Tori Shmon graduated this spring from USask’s College of Arts and Science, with a Bachelor of Science degree with great distinction in physiology and pharmacology. She said it was “surreal” to receive an email informing her about the Governor General’s Silver Medal, one of the most prestigious awards that a student in a Canadian educational institution can receive.
“I’ve put a lot of time into my studies over the last four years, so it’s a big honour to be recognized for that effort,” she said.
Shmon will be among the award-winning students to be celebrated by the College of Arts and Science on June 30 during its Convocation awards broadcast. She has also received the Earl of Bessborough Prize in Science—fitting for someone who has always been interested in science.
“I’ve liked science as long as I can remember. I think it had a bit to do with the fact that my mom is a vet, so I grew up learning from her—and that interest just increased as I learned more throughout school,” she said.
Shmon chose to study physiology and pharmacology because of her interest in the human body. She has been accepted into USask’s College of Medicine and is “really excited to continue studying science and looking at the body’s functions through a medical lens.”
“I liked learning how our bodies function throughout our lives, and how changes in that functioning can result in conditions that I’ve seen in family and friends,” she said. “I also loved learning about how we can modify those processes in the body through drugs and technology. I really enjoyed the real-life application of the pharmacology because I could understand how the drugs in my medicine cabinet actually worked.”
Shmon was born in Saskatoon and raised on an acreage about 15 minutes outside of the city. She attended rural elementary and high schools before coming to USask, graduating from Clavet Composite School. Throughout her childhood years, she kept busy with competitive figure skating and dance, as well as by focusing on school.
As a university student, Shmon worked as a tutor and as a part-time associate at a clothing store. She also volunteered with two programs offered by SaskAbilities, as well as with the Physical Activity for Active Living (PAAL) program at USask. Offered to children and youth with physical and intellectual impairments, the goal of PAAL is to provide a variety of physical activity experiences with an emphasis on fun, skill development and social interaction.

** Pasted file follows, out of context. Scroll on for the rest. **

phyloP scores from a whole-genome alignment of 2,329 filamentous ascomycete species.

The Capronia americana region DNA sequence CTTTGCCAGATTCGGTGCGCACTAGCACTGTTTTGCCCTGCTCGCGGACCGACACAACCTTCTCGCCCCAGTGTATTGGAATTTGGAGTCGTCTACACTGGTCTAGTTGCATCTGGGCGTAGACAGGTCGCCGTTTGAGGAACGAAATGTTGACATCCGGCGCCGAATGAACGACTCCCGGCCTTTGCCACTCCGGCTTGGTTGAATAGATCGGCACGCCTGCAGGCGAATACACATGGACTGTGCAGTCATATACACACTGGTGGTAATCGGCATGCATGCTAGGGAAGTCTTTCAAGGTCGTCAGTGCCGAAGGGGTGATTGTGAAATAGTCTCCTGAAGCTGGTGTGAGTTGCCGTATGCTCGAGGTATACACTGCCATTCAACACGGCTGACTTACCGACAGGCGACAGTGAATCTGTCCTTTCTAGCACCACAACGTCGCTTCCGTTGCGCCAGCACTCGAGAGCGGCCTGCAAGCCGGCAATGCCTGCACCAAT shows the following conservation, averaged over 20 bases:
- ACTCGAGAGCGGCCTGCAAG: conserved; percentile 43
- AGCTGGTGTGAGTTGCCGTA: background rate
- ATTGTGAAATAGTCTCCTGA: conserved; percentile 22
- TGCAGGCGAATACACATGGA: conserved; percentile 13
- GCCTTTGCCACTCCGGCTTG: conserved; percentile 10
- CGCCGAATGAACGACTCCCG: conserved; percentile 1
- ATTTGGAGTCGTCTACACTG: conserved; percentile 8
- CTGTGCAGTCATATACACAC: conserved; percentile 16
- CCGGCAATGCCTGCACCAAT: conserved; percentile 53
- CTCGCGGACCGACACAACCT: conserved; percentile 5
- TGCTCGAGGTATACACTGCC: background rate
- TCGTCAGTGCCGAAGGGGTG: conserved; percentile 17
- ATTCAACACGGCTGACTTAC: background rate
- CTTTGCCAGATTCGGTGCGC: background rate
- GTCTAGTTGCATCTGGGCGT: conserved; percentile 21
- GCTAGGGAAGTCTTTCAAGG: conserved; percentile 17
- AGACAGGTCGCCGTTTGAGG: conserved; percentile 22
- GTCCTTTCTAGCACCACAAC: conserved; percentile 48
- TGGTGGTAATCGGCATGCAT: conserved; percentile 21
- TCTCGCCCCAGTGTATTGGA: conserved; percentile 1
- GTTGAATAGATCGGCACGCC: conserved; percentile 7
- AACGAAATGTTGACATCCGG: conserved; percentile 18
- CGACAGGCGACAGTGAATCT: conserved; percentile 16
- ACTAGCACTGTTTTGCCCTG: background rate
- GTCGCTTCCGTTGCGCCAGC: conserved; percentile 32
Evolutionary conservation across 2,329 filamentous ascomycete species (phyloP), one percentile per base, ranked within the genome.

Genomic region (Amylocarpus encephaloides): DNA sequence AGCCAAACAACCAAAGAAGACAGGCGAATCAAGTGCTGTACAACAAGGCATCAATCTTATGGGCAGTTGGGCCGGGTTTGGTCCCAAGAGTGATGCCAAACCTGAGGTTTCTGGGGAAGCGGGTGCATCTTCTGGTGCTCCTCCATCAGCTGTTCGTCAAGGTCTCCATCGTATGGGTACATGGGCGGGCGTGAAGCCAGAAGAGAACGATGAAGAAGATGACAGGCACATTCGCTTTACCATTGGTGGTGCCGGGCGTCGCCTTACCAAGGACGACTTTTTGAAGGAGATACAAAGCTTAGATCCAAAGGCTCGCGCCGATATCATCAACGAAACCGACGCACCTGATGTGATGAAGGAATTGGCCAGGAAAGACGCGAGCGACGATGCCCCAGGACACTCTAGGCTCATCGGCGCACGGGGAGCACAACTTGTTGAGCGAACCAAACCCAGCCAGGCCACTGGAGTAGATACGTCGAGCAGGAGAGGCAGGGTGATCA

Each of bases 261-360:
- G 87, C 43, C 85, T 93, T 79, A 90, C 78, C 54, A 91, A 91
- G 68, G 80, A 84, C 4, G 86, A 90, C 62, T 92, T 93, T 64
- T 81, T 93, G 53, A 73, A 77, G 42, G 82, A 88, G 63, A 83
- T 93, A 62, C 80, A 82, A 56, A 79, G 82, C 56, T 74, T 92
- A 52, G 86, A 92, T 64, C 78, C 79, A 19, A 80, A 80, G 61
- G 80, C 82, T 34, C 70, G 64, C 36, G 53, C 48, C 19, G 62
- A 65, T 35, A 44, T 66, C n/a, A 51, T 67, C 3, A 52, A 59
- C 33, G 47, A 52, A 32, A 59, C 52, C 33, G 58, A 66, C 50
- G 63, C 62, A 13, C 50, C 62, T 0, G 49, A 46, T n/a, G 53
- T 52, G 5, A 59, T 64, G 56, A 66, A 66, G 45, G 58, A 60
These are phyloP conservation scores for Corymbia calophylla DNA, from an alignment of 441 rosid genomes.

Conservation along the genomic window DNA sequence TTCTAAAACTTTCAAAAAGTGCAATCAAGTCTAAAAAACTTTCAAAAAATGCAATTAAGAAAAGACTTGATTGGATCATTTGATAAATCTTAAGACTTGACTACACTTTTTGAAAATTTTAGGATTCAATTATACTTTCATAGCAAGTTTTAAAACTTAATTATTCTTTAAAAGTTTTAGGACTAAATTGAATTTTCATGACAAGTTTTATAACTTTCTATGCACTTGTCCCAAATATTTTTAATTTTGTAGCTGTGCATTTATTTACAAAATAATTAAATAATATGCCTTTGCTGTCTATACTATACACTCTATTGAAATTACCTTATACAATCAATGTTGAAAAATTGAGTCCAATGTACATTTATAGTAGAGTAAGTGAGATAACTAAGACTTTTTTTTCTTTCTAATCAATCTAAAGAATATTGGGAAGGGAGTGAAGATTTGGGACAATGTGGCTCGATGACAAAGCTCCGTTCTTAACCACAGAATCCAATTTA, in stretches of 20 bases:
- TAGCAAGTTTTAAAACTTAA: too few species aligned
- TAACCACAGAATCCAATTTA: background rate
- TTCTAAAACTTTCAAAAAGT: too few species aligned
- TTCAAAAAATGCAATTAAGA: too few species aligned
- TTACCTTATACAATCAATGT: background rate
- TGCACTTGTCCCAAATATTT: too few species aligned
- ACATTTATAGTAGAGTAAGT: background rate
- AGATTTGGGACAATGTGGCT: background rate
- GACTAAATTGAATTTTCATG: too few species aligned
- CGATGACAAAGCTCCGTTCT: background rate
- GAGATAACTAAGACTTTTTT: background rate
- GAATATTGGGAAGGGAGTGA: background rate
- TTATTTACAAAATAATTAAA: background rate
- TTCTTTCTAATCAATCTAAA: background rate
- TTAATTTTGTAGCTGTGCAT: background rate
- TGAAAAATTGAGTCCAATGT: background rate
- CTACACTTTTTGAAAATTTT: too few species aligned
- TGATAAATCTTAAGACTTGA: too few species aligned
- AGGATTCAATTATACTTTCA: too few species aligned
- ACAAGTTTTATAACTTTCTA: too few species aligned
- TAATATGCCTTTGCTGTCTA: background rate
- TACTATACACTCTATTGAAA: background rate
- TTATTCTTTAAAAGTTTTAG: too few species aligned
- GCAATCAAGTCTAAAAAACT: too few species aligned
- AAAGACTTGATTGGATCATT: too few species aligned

“I’ve always really liked kids, and I’ve been really fortunate to get involved with some organizations that work with them,” Shmon said.
To achieve her 96.65-per-cent average, Shmon was able to balance her outside interests and hobbies with her academic goals. She has two pieces of advice for students who may want to follow in her footsteps, noting the advice “took me a while to learn myself.”
“The first would be to experiment with different methods of notetaking and studying. Find a way of studying that works the best for you, whether it’s diagrams, quizzes or rhymes with the material,” she said. “Second, take those breaks. It’s really important to break up your studies with other activities that you like to do. In addition to being healthy, it’ll also help you work more effectively when you come back to the books.”
For Shmon, one of the best parts of studying in the College of Arts and Science was the “wide array” of classes she was able to take. She also enjoyed meeting new people and making friends.
“I think the biggest reason I chose to study at the University of Saskatchewan was for a support network. I’m really grateful to have grown up so close to a great school,” she said. “At (USask), I could continue my education while staying in close contact with my friends and family. Having that social support has been a big blessing to me throughout my years at university.”